you got to HAVE a phrase before you can play it. Start finding a phrase to play.
              PM me about Online One-on-One Guitar Lessons, via Skype and Paypal
              http://lessons.mikedodge.com
              http://www.mikedodge.com
              http://forum.mikedodge.com

              Hint for online instructors...play the example in it's entirety, THEN talk about it for 5 minutes.

              The only good liberal is a...well, we're still trying to figure out the answer to that one.

              Uma is a motorik.

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              • #8
                Larry Carlton discusses it in some depth on his starlicks Masters Series VHS (DVD?) from the eighties.

                I never understood why you'd hear Thelonius Monk humming to himself as he played on those live recordings until I learned about phrasing.
                hundly;buffftherdzuzuzumuntymuntymunty - Huzzah!

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                • #9
                  Larry Carlton discusses it in some depth on his starlicks Masters Series VHS (DVD?) from the eighties.

                  I never understood why you'd hear Thelonius Monk humming to himself as he played on those live recordings until I learned about phrasing.


                  My guitar teacher in college would do that, too.

                  I found that if break my phrases where I need to breathe I play more coherent ideas...singing the phrases made me pay more attention to what I was playing...less scale wankery and more melody....
                  MarkWein.com and Forums
                  Study with me on Truefire.com!
                  McFeely Custom Guitars Artist

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                  • #10
                    Great phrasing is not learned internally. Great phrasing comes from listening to tons and tons and tons and tons of great music and then playing as much and as often as you can -- particularly with new musicians who have exciting new styles or skills.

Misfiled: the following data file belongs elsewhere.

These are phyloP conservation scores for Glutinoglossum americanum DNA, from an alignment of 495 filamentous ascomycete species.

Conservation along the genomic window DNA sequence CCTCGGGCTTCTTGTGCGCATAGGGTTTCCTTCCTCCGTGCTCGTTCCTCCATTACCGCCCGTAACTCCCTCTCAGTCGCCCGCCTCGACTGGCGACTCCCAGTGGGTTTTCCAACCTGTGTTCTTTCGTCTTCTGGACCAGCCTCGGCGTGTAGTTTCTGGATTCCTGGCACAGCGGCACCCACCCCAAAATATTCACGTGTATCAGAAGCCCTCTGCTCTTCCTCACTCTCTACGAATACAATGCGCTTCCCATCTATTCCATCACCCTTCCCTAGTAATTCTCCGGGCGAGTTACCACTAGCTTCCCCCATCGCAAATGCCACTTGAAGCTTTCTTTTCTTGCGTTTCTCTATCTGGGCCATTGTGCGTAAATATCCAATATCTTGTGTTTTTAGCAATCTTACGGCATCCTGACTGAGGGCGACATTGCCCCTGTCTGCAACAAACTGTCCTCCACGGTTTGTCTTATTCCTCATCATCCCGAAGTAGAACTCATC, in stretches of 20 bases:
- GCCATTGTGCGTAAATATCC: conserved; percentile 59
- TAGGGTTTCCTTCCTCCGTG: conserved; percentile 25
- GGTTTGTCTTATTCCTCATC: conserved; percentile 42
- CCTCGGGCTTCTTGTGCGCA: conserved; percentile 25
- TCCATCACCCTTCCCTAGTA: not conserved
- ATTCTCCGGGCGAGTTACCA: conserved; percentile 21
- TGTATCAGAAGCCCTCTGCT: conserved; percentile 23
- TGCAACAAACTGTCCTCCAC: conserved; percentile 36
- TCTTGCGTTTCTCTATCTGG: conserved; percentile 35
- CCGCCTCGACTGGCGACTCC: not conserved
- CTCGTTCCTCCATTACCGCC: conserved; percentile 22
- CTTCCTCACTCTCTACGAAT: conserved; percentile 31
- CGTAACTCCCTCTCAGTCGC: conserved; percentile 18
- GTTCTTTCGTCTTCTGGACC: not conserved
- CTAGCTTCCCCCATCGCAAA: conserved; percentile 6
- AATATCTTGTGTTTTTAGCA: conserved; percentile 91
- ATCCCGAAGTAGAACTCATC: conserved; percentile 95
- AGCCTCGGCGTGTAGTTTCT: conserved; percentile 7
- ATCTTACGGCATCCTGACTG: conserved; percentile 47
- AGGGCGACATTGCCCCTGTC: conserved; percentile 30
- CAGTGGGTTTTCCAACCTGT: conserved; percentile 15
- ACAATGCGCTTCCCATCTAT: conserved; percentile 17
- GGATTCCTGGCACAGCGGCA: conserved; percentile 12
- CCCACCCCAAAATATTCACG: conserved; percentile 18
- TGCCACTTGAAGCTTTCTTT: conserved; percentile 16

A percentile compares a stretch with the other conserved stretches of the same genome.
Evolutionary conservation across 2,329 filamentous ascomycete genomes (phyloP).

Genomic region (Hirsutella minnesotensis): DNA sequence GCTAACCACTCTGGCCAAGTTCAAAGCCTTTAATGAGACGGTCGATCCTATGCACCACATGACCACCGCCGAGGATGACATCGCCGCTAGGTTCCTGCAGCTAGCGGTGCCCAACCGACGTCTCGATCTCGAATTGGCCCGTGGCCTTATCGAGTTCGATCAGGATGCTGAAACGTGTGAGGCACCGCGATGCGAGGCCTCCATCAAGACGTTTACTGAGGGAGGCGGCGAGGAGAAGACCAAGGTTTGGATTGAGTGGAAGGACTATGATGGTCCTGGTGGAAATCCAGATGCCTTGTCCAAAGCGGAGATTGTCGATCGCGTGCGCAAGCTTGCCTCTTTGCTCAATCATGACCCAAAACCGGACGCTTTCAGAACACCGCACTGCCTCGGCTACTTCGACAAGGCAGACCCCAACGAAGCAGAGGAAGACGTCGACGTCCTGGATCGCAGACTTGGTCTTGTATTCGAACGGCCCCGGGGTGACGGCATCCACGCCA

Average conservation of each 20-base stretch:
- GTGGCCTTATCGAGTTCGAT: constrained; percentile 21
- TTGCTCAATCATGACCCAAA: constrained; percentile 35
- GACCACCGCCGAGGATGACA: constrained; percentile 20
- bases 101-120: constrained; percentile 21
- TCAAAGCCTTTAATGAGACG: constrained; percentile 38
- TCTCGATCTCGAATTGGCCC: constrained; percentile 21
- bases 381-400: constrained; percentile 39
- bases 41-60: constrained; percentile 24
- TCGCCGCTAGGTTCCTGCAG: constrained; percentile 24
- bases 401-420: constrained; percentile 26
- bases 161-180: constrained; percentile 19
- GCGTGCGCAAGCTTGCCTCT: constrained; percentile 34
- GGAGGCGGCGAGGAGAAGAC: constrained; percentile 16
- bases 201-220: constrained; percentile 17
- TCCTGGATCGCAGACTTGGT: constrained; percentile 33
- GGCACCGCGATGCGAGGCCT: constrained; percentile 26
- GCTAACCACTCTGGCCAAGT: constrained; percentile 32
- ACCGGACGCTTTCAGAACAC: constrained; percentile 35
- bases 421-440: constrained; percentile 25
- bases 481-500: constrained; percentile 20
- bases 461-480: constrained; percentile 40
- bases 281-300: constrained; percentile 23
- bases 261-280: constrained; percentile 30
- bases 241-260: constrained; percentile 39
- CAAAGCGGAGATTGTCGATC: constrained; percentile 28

It's a very external process, i.e. what your drummer is playing should be affecting how you are phrasing the ideas you're playing in real time. The best way you can expand your phrasing vocabulary is by playing with great musicians and keeping your ears open.

                    A few great players to listen to for strong phrasing are BB King, George Benson, Santana, Steve Vai and Jeff Beck.

                    The most interesting musicians I've heard approach phrasing completely organically, i.e. they just play/listen "from the heart". By playing/listening more they improve. I recommend this approach personally. Exercises can be good but I would avoid becoming very regimented in this one area unless a specific problem develops -- phrasing is one of those things which seems to be at its most "liquid" when you don't think about it.
                    "The mics themselves couldn't give a **************** what source they're on..."
                    - Fletcher@mercenary.com

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                    • #11
                      Herb Ellis and Les Paul were always singing to themselves too.
                      PM me about Online One-on-One Guitar Lessons, via Skype and Paypal
                      http://lessons.mikedodge.com
                      http://www.mikedodge.com
                      http://forum.mikedodge.com

                      Hint for online instructors...play the example in it's entirety, THEN talk about it for 5 minutes.

                      The only good liberal is a...well, we're still trying to figure out the answer to that one.

                      Uma is a motorik.

                      Comment


                      • #12
                        Herb Ellis and Les Paul were always singing to themselves too.


                        Another one is Robert Cray, watch him play on a youtube video or two. He's constantly beeboping to himself while he plays his solos. You can tell he's running the sound through his head just before it hits his fingers.